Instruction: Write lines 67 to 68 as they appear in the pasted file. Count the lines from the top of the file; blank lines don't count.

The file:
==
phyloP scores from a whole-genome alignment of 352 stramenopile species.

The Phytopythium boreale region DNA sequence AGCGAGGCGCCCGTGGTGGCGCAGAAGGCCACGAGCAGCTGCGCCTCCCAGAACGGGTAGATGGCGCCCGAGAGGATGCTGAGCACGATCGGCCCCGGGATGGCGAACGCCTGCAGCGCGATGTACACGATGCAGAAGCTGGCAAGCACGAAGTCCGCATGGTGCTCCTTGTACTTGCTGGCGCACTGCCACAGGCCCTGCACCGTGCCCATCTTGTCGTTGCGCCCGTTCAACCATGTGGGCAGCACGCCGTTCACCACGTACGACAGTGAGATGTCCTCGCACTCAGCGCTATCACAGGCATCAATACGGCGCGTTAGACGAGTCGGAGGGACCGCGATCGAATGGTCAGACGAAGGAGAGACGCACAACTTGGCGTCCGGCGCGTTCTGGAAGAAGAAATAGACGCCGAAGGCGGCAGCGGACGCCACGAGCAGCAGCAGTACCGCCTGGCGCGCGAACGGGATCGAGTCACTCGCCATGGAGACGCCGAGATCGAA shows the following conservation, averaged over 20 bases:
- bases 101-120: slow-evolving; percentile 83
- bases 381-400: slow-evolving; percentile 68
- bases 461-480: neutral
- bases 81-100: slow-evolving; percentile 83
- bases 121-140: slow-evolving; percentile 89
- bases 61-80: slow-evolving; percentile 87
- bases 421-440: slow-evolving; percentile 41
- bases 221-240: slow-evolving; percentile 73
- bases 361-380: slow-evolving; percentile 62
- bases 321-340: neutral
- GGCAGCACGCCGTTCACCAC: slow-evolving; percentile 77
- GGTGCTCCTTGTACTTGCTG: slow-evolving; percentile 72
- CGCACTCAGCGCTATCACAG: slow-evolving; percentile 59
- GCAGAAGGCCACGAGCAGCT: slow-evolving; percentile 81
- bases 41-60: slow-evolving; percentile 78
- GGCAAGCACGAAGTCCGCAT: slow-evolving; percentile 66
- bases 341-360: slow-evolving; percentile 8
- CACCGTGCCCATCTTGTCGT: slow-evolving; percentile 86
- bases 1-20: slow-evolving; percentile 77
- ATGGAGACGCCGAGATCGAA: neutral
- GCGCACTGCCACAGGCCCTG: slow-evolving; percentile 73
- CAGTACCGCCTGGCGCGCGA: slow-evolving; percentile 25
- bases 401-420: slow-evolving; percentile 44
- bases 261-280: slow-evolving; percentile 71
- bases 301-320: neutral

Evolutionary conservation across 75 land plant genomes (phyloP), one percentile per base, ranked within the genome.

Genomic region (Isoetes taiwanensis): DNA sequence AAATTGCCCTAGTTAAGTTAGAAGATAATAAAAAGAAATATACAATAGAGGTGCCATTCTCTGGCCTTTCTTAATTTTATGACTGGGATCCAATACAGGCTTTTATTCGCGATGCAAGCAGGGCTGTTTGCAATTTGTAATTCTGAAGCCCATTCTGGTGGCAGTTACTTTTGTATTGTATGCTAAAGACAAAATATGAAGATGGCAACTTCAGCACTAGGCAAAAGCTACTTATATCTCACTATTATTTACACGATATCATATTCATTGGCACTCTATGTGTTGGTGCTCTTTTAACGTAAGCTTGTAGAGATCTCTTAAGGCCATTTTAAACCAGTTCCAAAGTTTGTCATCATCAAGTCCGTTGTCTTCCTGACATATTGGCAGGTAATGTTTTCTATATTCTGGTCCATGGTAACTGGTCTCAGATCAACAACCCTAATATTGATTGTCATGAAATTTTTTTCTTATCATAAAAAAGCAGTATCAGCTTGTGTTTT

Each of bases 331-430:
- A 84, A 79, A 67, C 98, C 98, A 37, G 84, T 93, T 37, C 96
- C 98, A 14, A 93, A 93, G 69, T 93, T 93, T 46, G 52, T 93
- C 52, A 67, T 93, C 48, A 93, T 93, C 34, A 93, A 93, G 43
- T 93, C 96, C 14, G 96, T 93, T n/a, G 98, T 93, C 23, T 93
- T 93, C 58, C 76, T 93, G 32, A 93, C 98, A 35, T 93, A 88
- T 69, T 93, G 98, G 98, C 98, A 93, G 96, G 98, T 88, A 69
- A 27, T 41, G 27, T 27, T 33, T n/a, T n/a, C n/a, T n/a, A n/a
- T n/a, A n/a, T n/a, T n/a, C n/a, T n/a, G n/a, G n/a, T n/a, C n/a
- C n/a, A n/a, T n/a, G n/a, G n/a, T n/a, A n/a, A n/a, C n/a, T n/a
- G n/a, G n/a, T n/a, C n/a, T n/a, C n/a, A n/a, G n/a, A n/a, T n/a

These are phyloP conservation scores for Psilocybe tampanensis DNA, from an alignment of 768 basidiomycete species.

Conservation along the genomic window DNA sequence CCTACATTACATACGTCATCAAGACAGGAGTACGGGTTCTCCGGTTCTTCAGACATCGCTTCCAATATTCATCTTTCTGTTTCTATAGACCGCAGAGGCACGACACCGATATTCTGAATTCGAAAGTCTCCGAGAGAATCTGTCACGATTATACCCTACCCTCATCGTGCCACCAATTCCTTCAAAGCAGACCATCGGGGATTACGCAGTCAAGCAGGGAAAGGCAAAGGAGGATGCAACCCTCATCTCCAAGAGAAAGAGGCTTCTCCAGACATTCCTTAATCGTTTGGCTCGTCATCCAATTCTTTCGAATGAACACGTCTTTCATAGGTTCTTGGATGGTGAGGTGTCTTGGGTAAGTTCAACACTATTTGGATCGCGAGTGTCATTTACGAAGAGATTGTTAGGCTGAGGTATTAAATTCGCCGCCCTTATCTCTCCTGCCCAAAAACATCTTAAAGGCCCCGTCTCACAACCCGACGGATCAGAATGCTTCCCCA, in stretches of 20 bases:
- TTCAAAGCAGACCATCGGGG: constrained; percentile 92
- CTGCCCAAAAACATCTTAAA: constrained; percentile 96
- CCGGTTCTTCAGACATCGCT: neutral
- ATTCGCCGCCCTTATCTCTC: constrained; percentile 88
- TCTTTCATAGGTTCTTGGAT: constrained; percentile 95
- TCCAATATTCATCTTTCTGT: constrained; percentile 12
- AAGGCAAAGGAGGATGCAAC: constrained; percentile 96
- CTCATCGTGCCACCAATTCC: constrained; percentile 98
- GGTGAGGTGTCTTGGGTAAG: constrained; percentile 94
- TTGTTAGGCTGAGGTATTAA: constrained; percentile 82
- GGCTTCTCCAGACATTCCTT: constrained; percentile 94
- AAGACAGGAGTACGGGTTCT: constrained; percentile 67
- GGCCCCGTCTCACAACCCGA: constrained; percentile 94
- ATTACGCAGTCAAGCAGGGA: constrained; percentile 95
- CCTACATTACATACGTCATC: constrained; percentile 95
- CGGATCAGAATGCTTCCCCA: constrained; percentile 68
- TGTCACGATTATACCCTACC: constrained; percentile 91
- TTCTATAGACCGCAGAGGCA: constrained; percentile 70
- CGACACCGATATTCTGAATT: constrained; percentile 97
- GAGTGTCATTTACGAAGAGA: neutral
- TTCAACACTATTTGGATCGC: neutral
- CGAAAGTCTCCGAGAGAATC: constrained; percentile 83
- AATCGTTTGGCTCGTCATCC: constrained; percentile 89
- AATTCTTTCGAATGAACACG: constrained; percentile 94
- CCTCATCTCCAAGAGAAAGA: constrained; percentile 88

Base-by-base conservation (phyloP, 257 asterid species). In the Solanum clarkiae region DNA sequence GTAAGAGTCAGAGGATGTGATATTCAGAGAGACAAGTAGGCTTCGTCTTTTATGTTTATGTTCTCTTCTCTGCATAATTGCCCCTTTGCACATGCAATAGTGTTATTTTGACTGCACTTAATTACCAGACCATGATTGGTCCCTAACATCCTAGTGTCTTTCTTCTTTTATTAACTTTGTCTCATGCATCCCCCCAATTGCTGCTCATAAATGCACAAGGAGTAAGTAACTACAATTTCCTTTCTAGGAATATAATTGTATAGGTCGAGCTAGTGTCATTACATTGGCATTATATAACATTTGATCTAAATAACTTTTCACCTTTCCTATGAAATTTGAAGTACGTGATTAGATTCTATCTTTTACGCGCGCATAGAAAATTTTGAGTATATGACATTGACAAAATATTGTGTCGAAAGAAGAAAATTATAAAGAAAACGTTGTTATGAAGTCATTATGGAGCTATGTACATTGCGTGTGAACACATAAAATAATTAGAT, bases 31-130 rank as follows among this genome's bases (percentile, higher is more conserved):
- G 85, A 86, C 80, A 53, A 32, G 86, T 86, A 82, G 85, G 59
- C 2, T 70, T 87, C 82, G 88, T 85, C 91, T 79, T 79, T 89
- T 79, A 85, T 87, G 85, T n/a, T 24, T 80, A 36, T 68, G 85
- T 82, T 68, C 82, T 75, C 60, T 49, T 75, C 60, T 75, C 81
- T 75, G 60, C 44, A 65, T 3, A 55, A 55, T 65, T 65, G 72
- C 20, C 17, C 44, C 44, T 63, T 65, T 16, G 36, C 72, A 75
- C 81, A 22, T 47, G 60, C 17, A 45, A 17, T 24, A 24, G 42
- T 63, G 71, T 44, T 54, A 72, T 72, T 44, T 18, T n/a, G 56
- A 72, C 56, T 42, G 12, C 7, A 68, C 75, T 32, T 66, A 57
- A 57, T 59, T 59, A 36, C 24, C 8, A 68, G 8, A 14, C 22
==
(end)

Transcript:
- CCTCATCTCCAAGAGAAAGA: constrained; percentile 88

Base-by-base conservation (phyloP, 257 asterid species). In the Solanum clarkiae region DNA sequence GTAAGAGTCAGAGGATGTGATATTCAGAGAGACAAGTAGGCTTCGTCTTTTATGTTTATGTTCTCTTCTCTGCATAATTGCCCCTTTGCACATGCAATAGTGTTATTTTGACTGCACTTAATTACCAGACCATGATTGGTCCCTAACATCCTAGTGTCTTTCTTCTTTTATTAACTTTGTCTCATGCATCCCCCCAATTGCTGCTCATAAATGCACAAGGAGTAAGTAACTACAATTTCCTTTCTAGGAATATAATTGTATAGGTCGAGCTAGTGTCATTACATTGGCATTATATAACATTTGATCTAAATAACTTTTCACCTTTCCTATGAAATTTGAAGTACGTGATTAGATTCTATCTTTTACGCGCGCATAGAAAATTTTGAGTATATGACATTGACAAAATATTGTGTCGAAAGAAGAAAATTATAAAGAAAACGTTGTTATGAAGTCATTATGGAGCTATGTACATTGCGTGTGAACACATAAAATAATTAGAT, bases 31-130 rank as follows among this genome's bases (percentile, higher is more conserved):